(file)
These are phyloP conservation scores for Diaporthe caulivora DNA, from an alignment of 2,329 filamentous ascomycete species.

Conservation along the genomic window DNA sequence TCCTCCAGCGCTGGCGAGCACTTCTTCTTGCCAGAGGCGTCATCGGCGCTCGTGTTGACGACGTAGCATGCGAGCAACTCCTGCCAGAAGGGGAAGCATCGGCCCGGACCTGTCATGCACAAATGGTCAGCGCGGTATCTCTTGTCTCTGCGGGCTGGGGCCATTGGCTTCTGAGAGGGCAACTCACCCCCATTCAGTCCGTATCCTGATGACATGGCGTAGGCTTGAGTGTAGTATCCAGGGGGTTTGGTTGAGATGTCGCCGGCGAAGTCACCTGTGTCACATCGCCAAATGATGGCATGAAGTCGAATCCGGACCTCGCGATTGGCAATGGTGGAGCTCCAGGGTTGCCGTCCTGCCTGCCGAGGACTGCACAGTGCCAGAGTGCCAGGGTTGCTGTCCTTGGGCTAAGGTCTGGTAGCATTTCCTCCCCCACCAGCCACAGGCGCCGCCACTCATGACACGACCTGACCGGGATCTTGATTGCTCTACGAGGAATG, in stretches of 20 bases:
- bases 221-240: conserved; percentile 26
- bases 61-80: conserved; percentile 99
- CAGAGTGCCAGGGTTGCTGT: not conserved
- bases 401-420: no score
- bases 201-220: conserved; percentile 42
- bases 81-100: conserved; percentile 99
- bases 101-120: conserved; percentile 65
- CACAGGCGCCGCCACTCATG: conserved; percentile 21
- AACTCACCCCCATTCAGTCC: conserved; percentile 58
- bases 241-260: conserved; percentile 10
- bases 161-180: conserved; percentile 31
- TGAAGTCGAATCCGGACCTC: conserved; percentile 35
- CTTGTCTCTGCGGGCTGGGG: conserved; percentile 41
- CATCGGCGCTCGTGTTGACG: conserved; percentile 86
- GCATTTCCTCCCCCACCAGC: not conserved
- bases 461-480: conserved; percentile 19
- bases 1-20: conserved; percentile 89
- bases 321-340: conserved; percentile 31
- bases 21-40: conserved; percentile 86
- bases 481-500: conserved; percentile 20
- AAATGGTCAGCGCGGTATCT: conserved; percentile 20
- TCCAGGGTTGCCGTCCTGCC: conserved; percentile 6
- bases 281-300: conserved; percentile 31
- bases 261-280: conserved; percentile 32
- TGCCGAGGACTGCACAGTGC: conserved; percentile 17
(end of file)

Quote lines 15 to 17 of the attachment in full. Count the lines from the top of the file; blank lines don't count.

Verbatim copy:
- CTTGTCTCTGCGGGCTGGGG: conserved; percentile 41
- CATCGGCGCTCGTGTTGACG: conserved; percentile 86
- GCATTTCCTCCCCCACCAGC: not conserved